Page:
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MALCOLM X / EL HAJJ MALIK EL-SHABAZZ

RELIGIOUS LEADER AND REVOLUTIONARY (1925-1965)

Malcolm Little was born on May 19, 1925 in Omaha, Nebraska to Louise (Norton) and Earl Little.  Louise and Earl met in Canada but Louise was raised in Grenada in the British West Indies.  Earl was a Baptist minister from Reynolds, GA. and became an organizer for Marcus Garvey's Universal Negro Improvement Association.  Louise was Earl's second wife and together they raised seven children.  Wilfred, Hilda, Philbert, Malcolm, Reginald, Yvonne, and Wesley.  Earl Little also had three children by a first wife: Ella, Earl, and Mary.  The Littles moved several times, trying to find a better world for the family before settling in Lansing, Michigan.  Lansing was also a violent world for the Littles and in September 1931, Earl was found dead beside the local trolley tracks, apparently crushed by the trolley. 

In the years that followed, Louise deteriorated emotionally and mentally and in 1939 was committed to a mental institution in Kalamazoo, Michigan and the younger children were placed in foster homes.  Malcolm had already been removed from his mother's home and was in foster care for juvenile delinquency.  He was eventually made a ward of the state and sent to a county juvenile home in Mason, Michigan.  Malcolm did well in Mason and graduated from junior high at the top of his class academically and athletically.  Malcolm was discouraged from continuing academically past the eighth grade due to his race and accepted an offer from his sister, Ella and her husband to move to Roxbury, Massachusetts.  A few months after his arrival in Roxbury, a predominantly Black section of Boston, Malcolm took a job as a shoe shine boy at the Roseland Ballroom in Boston's Back Bay section and learned the role of a hustler.  Roxbury proved to be too small for him, and in 1942, he took a job as a railroad dining porter, working out of Roxbury and Harlem.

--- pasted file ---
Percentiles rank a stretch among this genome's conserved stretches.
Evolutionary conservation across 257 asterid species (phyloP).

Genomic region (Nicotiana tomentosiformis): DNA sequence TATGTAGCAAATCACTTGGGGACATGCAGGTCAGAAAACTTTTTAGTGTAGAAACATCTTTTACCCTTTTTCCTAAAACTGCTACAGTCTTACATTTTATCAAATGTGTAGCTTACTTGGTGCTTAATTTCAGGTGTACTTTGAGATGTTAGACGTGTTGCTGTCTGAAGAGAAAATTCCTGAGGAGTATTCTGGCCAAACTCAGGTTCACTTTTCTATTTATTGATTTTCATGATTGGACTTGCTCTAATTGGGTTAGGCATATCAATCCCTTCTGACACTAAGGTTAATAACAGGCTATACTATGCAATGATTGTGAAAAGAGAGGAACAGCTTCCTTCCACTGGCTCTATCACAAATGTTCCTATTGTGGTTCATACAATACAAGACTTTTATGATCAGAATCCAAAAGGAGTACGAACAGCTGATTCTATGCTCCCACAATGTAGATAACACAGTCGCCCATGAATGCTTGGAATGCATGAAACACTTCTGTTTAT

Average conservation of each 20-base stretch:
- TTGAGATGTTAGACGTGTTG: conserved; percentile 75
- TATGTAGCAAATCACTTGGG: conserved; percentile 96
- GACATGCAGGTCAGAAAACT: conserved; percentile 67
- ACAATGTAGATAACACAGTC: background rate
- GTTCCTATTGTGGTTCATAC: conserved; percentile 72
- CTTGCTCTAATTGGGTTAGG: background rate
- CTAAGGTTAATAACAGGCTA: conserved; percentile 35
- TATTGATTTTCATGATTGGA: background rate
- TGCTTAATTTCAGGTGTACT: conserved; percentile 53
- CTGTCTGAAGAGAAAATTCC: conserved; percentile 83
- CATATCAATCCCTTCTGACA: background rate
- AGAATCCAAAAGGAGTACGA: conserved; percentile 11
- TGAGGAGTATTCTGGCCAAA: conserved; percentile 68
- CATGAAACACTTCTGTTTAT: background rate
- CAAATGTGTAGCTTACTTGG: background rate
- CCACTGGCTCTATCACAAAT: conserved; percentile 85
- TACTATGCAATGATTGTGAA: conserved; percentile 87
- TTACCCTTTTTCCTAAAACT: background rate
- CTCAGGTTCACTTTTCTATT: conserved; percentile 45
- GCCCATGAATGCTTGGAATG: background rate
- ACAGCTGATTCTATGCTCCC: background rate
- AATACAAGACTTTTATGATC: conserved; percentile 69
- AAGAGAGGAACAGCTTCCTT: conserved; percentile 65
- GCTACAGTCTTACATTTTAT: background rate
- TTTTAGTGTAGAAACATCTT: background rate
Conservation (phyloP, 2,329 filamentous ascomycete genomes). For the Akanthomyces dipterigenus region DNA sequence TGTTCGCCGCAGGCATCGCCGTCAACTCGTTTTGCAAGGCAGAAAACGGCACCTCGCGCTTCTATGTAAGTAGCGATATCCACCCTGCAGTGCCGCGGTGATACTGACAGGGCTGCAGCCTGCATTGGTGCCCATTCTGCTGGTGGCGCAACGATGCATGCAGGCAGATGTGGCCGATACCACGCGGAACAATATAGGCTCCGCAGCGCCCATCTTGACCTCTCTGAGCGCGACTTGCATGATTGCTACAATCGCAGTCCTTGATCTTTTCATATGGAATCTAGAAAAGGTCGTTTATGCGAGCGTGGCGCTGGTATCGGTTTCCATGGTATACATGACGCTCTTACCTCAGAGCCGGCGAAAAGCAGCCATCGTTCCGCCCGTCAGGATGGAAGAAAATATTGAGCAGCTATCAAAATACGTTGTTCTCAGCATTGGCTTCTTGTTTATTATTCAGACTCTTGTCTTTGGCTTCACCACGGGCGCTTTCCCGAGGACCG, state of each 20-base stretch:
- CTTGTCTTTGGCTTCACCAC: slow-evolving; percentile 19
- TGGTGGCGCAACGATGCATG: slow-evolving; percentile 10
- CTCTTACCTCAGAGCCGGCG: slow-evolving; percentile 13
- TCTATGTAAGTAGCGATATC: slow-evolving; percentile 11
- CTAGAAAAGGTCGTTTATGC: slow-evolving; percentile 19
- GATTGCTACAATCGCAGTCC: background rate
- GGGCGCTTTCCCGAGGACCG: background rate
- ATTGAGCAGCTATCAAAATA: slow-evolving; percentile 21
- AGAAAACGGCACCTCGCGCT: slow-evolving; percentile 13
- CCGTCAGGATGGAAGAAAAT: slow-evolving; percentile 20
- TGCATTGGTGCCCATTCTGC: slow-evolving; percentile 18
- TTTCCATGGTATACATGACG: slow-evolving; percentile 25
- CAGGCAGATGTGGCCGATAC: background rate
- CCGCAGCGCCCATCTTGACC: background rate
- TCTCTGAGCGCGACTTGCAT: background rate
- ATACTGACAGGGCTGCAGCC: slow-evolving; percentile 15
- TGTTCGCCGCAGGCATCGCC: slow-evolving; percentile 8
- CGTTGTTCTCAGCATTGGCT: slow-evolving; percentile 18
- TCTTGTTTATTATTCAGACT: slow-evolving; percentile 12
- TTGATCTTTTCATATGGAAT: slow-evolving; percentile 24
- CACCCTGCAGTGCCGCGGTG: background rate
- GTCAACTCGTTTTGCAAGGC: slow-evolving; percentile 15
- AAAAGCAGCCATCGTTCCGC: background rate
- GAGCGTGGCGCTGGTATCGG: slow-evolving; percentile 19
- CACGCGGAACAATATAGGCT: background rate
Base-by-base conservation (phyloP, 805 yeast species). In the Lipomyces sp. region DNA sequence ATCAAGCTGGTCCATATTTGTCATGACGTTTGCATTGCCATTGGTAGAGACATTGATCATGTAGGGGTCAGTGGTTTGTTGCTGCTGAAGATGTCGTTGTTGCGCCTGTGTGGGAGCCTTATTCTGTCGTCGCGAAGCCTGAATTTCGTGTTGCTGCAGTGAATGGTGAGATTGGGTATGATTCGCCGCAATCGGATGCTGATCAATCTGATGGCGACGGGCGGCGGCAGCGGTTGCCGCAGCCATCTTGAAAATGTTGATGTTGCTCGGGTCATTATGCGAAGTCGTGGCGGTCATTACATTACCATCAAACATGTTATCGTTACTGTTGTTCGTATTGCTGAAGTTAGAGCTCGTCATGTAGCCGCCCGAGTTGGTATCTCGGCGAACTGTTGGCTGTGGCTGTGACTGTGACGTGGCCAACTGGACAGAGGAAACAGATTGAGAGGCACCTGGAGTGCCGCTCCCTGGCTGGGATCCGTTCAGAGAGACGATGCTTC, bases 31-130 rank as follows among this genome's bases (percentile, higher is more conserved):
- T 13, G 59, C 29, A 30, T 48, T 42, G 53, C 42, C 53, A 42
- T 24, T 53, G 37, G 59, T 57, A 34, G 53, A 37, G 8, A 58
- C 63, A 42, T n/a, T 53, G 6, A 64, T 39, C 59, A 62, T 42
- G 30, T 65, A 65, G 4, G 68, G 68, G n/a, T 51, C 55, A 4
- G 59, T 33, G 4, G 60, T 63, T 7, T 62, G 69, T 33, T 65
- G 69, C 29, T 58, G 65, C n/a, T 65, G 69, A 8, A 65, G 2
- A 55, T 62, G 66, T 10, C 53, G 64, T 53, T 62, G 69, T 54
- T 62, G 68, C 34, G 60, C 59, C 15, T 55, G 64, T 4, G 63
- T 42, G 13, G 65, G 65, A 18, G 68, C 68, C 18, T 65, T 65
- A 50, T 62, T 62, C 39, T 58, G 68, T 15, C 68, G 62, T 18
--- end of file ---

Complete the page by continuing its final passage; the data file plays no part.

Settling in Harlem, he became involved in several criminal activities including robbery, prostitution, and narcotics.  After a year in Harlem, he returned to Boston and continued a life of crime, forming his own house-robbing gang.  Arrested for robbery in February 1946, he was convicted and sentenced to the Charlestown, Massachusetts prison for seven years.  While in prison, Malcolm became a follower of Elijah Muhammad, the leader of the Nation of Islam, with branches in Detroit, Chicago, and New York.  Malcolm's brother, Reginald, and sister, Ella, visiting him in prison, urged him to join Muhammad's groups, and while still in prison he did.  He discarded his "slave name," Little, and was assigned the new name "X".  After his parole in 1952, Malcolm X joined the Nation of Islam under the guidance of Elijah Muhammad and eventually was made a minister and top administrator of the Muslim movement.  Malcolm founded mosques in Boston, Philadelphia, and Harlem and was credited with the national expansion of the movement, which included a membership of approximately 30,000 by 1963. Malcolm X came to broad public notice as a result of a July 13-17, 1959 television special with Mike Wallace called The "Hate That Hate Produced," which told the story of Malcolm X's emergence as one of the most important leaders in the Nation of Islam. 

Revised: July 18, 2013.